As a Boss, Carly Fiorina Was a Contradictory Figure at Hewlett-Packard

27 Oct 2015 | Author: | No comments yet »

Carly Fiorina’s Speaking Dos and Don’ts Detailed in Company Document.

As former Hewlett-Packard CEO Carly Fiorina (R) “seeks the Republican presidential nomination, … Fiorina’s tenure as chief executive of H.P. is largely treated as the story of a misguided corporate merger, boardroom espionage and the stunning ouster of a Silicon Valley celebrity. But “the less she has to do with a speech the better,” her former speechwriter told staff members at Hewlett-Packard, according to an internal company memo, “since she’s so busy.” The speechwriter described her speaking style as “less corporate, less business-eze,” noted that she “likes historical references,” and warned that she “will reveal personal stories if appropriate.” Carl V. During the first two GOP primary debates, Fiorina has proven she can hold her own against her male competitors, even against the loud-mouthed Donald Trump.

Her distinct style of management was revealed in unglamorous strategy sessions, casual interactions with subordinates and motivational talks to the company’s far-flung global work force. … [I]t was a recurring clash — between a leader determined to transform and a work force chafing at the scale and pace of change — that defined and ultimately consumed her at H.P.” (New York Times) HOLDING OFF. Fiorina’s speechwriter at Lucent Technologies, the firm at which she made a name for herself in the 1990s, described the process of writing speeches for her in an interview with an H.P. communications employee in 1999, just as Mrs. In 1985, Carly Fiorina married her husband, Frank Fiorina, and if the pair’s charming interviews about their relationship are any indication, the Fiorinas were made for each other.

Kelly into a document titled “Speechwriter’s Guide for Carly Fiorina.” The document was obtained by The New York Times from a former H.P. employee. The document laid out her preferences for font size and spacing in a speech she was to deliver. “1st draft was usually 12 pt., single space,” he said, according to the document. “Final format – 14 pt Arial double-space.” She was determined to study her audience ahead of time, so she could tailor her message. “First item was always a complete audience analysis,” the document said. Carly Fiorina, who has no biological children of her own, took in her husband’s two children with loving arms: she wrote in her memoir that she, Frank, and the two girls “came into each other’s lives when we needed each other the most.” Tracy Fiorina Tribby is now 44 and lives with her family in Virginia. Fiorina had great respect for speechwriters and recommended that his counterpart at H.P. “break through the bureaucratic layers and meet with her personally” when preparing a speech. In a May interview with The Washington Post — during which a reporting and photography team accompanied him on a shopping trip to Costco — Fiorina explained that he was happy to support his wife’s presidential run.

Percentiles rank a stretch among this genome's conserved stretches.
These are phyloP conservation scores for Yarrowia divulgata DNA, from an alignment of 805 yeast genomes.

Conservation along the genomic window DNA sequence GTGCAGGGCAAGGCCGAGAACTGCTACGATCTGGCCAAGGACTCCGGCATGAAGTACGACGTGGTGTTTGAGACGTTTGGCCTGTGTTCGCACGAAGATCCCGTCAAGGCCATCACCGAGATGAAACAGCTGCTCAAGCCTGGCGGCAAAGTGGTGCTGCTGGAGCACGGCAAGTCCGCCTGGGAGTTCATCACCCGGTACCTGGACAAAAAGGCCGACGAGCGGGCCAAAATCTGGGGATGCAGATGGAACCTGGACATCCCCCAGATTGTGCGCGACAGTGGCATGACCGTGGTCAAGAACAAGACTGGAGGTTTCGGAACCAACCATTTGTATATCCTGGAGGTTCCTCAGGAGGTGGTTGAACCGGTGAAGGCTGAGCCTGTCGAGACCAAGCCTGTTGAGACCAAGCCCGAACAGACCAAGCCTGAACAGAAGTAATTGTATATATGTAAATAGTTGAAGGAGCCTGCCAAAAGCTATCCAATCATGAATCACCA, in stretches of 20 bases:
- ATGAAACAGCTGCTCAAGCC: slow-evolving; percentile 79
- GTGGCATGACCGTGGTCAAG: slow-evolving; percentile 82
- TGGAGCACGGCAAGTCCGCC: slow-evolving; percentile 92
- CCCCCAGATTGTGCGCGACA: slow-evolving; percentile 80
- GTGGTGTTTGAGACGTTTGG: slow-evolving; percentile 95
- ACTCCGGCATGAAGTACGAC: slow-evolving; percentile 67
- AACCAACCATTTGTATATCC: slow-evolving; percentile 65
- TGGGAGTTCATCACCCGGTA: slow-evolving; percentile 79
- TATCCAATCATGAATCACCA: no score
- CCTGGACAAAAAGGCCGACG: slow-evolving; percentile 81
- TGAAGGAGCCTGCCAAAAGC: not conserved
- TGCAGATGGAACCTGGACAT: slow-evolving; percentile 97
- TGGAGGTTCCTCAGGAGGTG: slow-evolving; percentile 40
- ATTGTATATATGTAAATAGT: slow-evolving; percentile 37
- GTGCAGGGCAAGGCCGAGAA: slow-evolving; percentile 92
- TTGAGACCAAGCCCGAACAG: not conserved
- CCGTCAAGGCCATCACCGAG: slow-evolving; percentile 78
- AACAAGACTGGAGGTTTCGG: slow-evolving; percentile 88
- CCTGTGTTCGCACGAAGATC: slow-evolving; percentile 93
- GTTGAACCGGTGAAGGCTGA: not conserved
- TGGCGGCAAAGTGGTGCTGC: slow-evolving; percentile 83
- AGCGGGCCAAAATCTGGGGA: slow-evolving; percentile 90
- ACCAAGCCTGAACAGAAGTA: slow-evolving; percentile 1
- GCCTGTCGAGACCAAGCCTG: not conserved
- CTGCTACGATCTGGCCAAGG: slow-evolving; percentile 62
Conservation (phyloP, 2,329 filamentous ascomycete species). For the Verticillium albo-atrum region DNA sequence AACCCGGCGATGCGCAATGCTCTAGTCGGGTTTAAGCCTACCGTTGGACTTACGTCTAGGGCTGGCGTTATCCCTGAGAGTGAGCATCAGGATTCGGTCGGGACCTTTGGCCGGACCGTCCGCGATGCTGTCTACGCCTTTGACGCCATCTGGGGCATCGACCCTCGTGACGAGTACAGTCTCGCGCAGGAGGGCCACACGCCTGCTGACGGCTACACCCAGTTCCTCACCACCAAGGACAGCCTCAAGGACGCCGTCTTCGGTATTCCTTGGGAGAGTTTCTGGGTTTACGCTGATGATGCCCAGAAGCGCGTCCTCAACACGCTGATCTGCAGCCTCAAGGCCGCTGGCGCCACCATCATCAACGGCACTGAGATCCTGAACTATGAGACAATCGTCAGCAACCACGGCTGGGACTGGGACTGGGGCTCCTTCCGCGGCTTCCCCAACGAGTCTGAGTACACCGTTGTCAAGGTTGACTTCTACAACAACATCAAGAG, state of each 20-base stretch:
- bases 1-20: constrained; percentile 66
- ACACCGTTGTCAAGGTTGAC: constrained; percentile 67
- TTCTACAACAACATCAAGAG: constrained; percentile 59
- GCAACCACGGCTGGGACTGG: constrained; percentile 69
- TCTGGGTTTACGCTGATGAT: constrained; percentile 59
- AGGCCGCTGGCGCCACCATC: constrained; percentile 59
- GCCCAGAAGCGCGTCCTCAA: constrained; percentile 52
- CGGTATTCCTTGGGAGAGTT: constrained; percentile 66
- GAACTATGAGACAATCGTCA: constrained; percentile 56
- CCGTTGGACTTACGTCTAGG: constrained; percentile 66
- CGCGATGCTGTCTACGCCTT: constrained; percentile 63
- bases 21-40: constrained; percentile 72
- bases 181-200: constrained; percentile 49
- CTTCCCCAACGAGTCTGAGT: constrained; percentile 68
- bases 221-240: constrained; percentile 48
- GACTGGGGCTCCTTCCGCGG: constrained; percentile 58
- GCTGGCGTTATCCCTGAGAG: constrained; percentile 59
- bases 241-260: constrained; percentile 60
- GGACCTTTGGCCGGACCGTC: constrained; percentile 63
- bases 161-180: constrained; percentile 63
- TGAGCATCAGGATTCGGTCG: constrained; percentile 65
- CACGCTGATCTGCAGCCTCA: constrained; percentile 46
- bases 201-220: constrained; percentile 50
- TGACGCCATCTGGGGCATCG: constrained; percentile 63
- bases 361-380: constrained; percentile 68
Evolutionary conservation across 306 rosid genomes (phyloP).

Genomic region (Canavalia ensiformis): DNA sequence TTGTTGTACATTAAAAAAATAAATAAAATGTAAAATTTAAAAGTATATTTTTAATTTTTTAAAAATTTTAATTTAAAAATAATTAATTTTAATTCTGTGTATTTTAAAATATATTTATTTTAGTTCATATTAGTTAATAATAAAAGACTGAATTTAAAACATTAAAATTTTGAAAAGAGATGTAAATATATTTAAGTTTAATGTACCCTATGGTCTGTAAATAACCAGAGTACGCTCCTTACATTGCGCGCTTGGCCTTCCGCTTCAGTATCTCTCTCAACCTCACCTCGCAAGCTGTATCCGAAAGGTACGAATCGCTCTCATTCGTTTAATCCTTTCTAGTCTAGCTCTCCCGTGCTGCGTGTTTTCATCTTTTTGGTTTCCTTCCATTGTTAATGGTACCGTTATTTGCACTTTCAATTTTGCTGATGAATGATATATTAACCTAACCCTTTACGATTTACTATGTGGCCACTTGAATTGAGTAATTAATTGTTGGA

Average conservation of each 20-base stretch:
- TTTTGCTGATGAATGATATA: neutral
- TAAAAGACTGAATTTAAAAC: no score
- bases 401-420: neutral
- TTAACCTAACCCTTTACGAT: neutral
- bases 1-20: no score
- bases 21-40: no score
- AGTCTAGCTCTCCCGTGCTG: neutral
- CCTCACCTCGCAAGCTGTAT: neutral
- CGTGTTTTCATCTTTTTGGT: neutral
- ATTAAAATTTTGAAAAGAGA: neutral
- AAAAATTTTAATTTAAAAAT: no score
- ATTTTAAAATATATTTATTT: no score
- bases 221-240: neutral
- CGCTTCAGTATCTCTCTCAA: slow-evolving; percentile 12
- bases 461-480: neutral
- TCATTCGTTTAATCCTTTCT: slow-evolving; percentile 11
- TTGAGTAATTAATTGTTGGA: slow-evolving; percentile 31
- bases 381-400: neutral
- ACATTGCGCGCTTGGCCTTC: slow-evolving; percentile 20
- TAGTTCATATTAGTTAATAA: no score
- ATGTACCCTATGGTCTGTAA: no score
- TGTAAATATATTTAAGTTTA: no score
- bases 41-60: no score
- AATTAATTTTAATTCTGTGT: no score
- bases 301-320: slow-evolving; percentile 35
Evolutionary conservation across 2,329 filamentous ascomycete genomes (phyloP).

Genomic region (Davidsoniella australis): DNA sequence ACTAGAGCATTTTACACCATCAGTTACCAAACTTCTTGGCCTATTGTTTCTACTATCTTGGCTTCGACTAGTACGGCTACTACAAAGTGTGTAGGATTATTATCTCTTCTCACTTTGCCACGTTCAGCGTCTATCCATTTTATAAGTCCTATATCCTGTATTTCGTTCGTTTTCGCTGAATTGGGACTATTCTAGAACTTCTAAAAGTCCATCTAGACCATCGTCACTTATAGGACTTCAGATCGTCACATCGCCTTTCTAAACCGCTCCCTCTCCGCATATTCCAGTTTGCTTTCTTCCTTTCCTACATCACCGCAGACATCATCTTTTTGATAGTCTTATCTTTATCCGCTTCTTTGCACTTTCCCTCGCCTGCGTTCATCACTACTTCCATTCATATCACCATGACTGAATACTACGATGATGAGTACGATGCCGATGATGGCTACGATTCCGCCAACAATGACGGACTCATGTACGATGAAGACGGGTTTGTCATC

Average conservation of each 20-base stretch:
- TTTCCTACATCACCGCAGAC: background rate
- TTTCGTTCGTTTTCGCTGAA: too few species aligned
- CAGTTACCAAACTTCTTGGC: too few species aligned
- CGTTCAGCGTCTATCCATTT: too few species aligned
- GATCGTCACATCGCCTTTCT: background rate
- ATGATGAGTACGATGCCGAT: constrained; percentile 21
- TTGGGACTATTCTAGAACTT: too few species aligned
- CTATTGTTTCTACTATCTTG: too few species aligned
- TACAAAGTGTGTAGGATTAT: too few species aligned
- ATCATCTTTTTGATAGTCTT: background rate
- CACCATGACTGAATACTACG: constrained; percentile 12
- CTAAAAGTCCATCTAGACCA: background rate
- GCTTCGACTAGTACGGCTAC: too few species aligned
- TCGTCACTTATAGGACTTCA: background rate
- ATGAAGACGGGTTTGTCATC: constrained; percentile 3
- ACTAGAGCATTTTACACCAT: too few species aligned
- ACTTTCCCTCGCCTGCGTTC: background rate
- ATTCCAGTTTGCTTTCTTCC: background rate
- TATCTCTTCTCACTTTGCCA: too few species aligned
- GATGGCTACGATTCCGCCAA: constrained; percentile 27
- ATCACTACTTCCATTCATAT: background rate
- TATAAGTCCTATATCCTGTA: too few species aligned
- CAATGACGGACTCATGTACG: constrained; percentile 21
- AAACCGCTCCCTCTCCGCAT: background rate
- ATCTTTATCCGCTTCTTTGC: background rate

Fiorina was thinking about a White House run, she seemed prepared for one of its trappings, the document suggests. “She can work from teleprompter when necessary,” it says. When asked what his preferred term for “first gentleman” was, Fiorina responded, “I’ll go by Frank.” As awkward as a discount shopping trip with reporters must have been, Fiorina allowed gems about the couple’s relationship to shine through, telling the Post’s Ben Terris that the couple’s third date “involved a lot of making out” (Terris’ words). And in addition to supporting his wife’s career goals, he supported Carly Fiorina when she was diagnosed with breast cancer and underwent a double mastectomy in 2009. Frank Fiorina has been by his wife’s side for decades, and you can bet that if she is elected president, he’ll continue to support her every step of the way.

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